The proposal required a majority to receive the committee’s approval. Failing to reach that threshold, the committee’s formal recommendation to the Parliament was to reject the proposed law, though MEPs were free to choose how they wished to vote on the matter.

A full plenary session of the Parliament was held in July 2023, where 336 MEPs voted in favour of the NRL, including all of Ireland’s 13 MEPs (even those in Fine Gael/the EPP). However, that approval only came after a number of amendments were passed that were seen by environmentalists as having watered down some of the original ambition of the proposal.

Negotiations took place between the Parliament and the Council, which represents the governments of member states, to arrive at a compromised version of the text that was put before a plenary session of MEPs again in February of this year.

It passed the Parliament again with 324 MEPs in favour, including 11 of Ireland’s 13 (this time, Sinn Féin’s Chris MacManus and Independent Luke ‘Ming’ Flanagan voted against it).

The law then needed the approval of a Council meeting of environment ministers, which was held up by pushback from countries like Hungary, Poland and Italy.

However, a majority of countries at the meeting this morning voted in its favour, giving it the green light it needed.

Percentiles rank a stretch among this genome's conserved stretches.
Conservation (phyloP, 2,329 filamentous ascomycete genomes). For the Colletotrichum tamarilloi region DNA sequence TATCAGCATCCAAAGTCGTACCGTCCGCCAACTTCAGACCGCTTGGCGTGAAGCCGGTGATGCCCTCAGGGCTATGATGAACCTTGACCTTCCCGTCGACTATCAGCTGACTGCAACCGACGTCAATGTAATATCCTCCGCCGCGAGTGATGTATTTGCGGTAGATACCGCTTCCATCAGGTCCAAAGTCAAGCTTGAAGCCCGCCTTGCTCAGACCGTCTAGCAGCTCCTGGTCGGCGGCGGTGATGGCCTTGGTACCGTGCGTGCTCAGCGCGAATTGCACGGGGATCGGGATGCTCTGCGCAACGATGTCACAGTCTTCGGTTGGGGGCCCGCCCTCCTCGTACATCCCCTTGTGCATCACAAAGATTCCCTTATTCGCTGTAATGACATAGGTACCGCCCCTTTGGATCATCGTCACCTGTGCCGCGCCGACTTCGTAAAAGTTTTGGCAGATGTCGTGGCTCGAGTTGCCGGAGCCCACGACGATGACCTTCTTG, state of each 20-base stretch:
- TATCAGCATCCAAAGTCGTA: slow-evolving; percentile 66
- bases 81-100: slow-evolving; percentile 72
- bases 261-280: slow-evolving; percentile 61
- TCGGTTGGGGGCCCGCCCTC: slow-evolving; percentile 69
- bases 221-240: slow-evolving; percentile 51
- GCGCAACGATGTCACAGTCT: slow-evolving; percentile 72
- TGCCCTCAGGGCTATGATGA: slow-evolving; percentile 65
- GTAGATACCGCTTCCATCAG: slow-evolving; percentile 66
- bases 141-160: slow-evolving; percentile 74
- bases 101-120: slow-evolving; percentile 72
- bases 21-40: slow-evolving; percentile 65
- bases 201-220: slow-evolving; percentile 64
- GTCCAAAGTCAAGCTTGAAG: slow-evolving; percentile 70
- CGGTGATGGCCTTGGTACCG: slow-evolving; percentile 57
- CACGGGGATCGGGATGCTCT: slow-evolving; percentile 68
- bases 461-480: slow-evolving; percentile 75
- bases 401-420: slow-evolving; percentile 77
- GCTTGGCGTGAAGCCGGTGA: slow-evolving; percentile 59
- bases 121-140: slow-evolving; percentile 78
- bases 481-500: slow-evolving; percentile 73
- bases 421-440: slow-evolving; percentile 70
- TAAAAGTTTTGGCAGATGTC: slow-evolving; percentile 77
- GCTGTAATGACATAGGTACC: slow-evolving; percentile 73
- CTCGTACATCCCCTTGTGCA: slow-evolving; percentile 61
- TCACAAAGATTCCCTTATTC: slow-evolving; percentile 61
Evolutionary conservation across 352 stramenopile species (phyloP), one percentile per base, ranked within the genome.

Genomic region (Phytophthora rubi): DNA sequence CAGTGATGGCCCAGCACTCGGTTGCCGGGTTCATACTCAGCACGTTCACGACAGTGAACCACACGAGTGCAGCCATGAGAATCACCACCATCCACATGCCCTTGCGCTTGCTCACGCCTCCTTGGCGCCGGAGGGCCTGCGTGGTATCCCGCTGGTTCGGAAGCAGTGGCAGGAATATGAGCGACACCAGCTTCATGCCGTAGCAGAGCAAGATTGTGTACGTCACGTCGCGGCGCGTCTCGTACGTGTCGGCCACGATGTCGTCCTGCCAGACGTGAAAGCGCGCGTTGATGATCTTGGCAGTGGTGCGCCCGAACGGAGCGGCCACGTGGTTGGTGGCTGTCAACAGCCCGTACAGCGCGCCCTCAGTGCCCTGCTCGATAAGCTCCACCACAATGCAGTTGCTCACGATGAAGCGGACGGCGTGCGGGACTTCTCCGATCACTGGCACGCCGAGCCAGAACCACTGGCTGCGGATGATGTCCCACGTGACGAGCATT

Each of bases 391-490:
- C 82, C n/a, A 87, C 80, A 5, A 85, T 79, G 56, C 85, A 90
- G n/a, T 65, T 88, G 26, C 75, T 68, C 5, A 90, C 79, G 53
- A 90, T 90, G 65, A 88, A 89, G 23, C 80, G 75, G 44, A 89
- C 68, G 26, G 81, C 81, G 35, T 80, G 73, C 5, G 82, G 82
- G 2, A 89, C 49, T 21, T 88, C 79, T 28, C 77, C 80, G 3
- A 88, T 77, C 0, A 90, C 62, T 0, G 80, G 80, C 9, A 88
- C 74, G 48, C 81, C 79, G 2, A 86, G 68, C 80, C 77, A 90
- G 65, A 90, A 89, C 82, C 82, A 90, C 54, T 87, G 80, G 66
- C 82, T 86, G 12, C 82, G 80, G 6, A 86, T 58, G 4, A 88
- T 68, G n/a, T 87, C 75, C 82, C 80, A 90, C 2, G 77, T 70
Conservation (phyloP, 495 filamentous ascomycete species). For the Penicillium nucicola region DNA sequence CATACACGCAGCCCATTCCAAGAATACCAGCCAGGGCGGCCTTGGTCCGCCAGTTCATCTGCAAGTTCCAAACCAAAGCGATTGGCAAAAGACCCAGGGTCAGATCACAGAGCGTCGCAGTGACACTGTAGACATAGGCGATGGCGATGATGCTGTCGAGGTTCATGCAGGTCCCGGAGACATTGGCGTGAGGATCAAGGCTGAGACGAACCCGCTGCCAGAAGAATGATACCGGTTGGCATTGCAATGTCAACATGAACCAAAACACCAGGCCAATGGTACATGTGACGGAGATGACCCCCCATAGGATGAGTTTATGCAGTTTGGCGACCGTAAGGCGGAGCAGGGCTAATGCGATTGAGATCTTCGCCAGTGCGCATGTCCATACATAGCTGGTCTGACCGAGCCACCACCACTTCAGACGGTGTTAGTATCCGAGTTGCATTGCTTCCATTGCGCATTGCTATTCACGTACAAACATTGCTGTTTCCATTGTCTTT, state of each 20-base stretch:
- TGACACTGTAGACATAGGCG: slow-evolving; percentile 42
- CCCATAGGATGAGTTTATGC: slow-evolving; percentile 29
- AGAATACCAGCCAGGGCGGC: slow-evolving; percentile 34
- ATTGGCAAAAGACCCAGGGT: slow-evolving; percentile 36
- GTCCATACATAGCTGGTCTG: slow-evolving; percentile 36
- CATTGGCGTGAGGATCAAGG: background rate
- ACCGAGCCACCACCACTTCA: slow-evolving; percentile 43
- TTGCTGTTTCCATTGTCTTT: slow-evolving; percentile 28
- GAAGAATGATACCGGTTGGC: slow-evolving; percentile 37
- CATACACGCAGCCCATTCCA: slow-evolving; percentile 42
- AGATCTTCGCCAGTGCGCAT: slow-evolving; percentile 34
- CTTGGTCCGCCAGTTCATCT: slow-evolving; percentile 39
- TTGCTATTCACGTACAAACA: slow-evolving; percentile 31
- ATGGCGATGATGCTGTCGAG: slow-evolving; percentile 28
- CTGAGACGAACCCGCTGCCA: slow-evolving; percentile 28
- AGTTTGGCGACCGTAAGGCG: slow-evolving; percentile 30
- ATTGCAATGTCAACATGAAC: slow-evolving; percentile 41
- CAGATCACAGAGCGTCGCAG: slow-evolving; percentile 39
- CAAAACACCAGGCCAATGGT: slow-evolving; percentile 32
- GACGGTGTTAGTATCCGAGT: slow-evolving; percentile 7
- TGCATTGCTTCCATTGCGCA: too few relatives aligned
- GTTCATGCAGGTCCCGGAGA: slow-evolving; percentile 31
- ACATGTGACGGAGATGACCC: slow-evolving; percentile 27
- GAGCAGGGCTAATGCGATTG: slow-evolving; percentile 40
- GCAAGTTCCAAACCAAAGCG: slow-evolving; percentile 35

Why was it controversial?

The law faced strong opposition from some politicians and lobbyists who didn’t want to see the proposals come to fruition.

Much of the opposition centred around agriculture and concerns from farmers about whether or to what extent the law could impact their productivity or necessitate previously-drained farmland to be rewetted. 

Within the EU, the EPP was behind much of the political fire, pulling out from talks or withdrawing support at key moments during the legislative fire. The grouping sowed some disinformation about the law – like when it posted on social media that the law would turn an entire city in Finland into a forest and wrote: “Don’t kick Santa out of his house.”

Over the last year, farming lobby groups staged protests in Brussels and elsewhere in Europe, including Ireland, against a range of climate policies like the Nature Restoration Law they argued could hurt their business. 

What exactly does it mean for agricultural land?

EU member states will be requested to take measures to:

  • restore 30% of drained peatlands under agricultural use by 2030 and by 50% by 2050 (but a lower percentage can apply for countries that are “heavily affected”)
  • enhance carbon stock in mineral soils
  • increase high-diversity landscape features like hedgerows, flower strips, fallow land, ponds and fruit trees.

There is a provision in the legislation that means measures for agricultural ecosystems an be temporarily suspended under “exceptional circumstances”.

Proponents of the law have emphasised that if climate change is left unchecked and habitats continue to be degraded, farmers will be some of the worst-hit workers.

After the Council meeting approved the law this morning, Ireland’s Minister for Climate Eamon Ryan said that restoration of nature “has the potential to strengthen Europe and to provide additional income streams for farmers, foresters, fishers and other landowners”.

“Tens of thousands of farmers across the country are already taking part in schemes, projects and programmes to restore nature,” he said.

“Farmers are the frontline heroes in climate action. We want to work collaboratively, to restore nature and to ensure that farmers and rural communities are well rewarded and can thrive. This is what the NRL is all about.”